Pathophysiology or pathological physiology is conceptually made up of the components pathology and physiology . In it, the pathology is the study of the pathological changes in the body of a living being and the physiology is the study of the functioning of the body (gr. Physis) of a living being.
The conceptual combination of “pathophysiology” means how the body functions differently under the pathological changes and which functional mechanisms lead to the pathological change ( pathogenesis ). It is accepted that even a pathological change still has a certain (physiologically meaningful) normal function, in that the physiological balance of the organism is maintained ( homeostasis ). This fact is of decisive importance for the diagnosis , since it assumes a continuum between healthy and sick, in which normal life processes (still) take place, and not from a strict distinction between healthy and sick.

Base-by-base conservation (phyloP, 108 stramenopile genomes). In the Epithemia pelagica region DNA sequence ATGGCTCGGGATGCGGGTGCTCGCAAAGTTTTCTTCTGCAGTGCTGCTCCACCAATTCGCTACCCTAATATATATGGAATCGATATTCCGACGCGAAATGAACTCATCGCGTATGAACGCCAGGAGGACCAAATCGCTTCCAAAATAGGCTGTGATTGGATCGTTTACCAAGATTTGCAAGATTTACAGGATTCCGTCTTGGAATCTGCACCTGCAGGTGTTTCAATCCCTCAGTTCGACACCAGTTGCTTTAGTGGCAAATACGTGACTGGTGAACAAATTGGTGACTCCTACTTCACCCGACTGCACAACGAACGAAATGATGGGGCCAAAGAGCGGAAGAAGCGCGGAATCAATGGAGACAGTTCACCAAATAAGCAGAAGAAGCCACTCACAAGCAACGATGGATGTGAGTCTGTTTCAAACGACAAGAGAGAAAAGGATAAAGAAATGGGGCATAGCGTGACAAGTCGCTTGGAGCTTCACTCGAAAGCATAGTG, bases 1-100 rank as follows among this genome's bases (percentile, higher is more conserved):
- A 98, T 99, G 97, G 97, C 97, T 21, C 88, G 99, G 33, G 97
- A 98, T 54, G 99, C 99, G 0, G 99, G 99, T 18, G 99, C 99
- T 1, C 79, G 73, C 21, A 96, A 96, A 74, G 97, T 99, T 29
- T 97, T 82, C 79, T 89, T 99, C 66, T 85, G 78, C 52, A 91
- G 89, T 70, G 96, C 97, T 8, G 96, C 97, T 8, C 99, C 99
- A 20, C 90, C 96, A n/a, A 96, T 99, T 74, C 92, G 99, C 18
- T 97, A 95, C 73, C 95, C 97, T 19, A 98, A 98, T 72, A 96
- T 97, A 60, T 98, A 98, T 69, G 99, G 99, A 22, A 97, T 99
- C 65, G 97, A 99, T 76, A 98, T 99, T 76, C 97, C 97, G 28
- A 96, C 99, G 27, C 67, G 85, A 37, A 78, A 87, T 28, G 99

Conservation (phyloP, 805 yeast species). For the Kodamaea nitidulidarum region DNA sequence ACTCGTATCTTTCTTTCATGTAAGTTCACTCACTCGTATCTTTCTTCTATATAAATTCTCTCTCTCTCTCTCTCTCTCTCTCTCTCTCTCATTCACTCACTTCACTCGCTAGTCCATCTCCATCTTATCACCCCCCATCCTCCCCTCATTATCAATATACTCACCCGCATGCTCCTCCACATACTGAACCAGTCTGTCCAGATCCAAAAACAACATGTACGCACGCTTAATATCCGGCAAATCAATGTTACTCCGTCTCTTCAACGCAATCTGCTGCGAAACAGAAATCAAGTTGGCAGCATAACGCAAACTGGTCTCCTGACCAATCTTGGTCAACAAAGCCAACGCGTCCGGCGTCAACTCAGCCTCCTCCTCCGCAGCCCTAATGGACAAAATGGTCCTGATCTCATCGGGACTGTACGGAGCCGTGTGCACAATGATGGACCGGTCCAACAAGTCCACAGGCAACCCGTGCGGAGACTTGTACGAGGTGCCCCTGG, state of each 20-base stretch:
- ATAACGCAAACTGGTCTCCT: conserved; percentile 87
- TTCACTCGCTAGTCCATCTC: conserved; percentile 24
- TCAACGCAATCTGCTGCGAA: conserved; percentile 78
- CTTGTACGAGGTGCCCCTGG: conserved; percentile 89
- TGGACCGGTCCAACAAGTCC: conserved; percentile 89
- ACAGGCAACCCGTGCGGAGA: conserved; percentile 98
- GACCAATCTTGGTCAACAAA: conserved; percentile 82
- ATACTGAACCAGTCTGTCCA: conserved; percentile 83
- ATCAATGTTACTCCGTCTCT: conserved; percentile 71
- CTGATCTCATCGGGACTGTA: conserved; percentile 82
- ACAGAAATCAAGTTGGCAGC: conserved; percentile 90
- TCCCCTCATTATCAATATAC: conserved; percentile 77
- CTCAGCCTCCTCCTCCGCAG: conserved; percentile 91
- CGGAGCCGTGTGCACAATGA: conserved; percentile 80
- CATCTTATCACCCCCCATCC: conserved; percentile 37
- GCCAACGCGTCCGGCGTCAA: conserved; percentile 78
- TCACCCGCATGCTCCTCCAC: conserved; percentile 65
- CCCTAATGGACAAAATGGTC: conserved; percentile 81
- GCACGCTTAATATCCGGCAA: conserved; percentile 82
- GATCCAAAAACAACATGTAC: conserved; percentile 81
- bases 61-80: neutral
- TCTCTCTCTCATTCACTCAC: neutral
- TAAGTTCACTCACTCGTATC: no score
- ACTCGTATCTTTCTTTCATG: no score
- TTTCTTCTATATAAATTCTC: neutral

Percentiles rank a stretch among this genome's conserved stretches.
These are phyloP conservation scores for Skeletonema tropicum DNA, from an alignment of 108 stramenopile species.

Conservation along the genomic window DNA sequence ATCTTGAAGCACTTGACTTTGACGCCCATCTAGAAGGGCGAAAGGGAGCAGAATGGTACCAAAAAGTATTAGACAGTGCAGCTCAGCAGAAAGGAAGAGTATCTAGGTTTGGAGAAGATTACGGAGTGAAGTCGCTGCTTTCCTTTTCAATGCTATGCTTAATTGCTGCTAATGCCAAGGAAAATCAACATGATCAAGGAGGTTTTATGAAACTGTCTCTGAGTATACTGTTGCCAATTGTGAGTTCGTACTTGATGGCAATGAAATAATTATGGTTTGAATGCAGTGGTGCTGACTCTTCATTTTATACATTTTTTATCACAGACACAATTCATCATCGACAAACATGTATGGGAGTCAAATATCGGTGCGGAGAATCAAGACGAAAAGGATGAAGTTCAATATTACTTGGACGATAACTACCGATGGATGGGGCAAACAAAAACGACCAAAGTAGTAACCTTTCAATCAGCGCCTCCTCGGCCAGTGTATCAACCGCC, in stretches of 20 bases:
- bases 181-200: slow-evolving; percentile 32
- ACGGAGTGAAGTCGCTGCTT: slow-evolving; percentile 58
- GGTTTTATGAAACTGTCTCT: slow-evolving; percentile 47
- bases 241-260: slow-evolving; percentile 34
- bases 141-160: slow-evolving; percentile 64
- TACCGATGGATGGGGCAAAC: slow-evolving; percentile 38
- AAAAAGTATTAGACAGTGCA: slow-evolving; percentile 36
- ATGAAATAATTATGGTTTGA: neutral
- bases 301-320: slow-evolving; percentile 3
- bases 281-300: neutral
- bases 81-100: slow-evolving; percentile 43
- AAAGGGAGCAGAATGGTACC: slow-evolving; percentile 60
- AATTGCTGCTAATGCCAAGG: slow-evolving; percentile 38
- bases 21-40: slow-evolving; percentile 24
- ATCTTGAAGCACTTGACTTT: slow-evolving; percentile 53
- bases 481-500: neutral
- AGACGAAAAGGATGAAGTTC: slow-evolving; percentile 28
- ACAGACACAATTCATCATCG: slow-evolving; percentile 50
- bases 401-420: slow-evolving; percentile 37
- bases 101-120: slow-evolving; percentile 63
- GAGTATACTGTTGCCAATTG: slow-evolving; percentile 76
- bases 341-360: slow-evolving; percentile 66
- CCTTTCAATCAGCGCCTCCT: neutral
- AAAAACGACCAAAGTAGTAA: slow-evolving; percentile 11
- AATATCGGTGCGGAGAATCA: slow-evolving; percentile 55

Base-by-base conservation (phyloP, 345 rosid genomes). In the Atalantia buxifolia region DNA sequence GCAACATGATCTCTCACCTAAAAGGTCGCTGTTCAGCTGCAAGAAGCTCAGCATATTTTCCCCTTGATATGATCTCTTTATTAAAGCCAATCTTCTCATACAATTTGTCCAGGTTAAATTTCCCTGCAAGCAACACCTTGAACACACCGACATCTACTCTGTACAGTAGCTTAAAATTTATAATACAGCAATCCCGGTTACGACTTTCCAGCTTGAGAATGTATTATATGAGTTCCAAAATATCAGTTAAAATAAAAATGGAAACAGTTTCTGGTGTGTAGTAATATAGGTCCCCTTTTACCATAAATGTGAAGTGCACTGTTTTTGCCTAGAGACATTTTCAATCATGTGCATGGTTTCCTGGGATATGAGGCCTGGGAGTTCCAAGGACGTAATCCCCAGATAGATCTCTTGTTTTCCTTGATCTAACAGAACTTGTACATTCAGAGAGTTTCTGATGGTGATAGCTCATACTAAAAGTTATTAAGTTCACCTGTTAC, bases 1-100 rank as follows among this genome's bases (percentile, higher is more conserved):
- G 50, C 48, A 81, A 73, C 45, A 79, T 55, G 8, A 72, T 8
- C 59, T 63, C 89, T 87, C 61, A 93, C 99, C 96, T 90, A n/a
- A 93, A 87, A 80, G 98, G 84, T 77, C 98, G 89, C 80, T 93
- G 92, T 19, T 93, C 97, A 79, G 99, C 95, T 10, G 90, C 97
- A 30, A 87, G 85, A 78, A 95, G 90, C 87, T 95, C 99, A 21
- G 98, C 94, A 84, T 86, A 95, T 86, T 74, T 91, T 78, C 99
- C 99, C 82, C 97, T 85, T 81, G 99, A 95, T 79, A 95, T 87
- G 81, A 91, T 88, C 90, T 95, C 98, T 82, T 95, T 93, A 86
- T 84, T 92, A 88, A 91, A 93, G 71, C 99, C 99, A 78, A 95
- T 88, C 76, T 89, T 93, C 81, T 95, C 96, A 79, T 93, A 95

- Ludolf Krehl : Pathological Physiology. 11th edition. Leipzig 1921.
- Siegfried Schwarz, Othmar Förster, Meinrad Peterlik, Konrad Schauenstein, Georg Wick (eds.): Pathophysiology. Molecular, cellular, systemic basis of diseases. Maudrich, Vienna 2007, ISBN 3-85175-860-9 .
- Walter Siegenthaler , Hubert E. Blum (Ed.): Clinical Pathophysiology. 9th, completely revised edition. Thieme, Stuttgart a. a. 2006, ISBN 3-13-449609-7 .
- Stefan Silbernagl , Florian Lang: Pocket Atlas Pathophysiology. 3rd, completely revised and expanded edition. Thieme, Stuttgart a. a. 2009, ISBN 978-3-13-102193-9 .
- ↑ Thure von Uexküll : Basic questions of psychosomatic medicine (= rowohlts German encyclopedia . 179/180, ZDB -ID 985674-2 ). Rowohlt, Reinbek near Hamburg 1963, p. 128.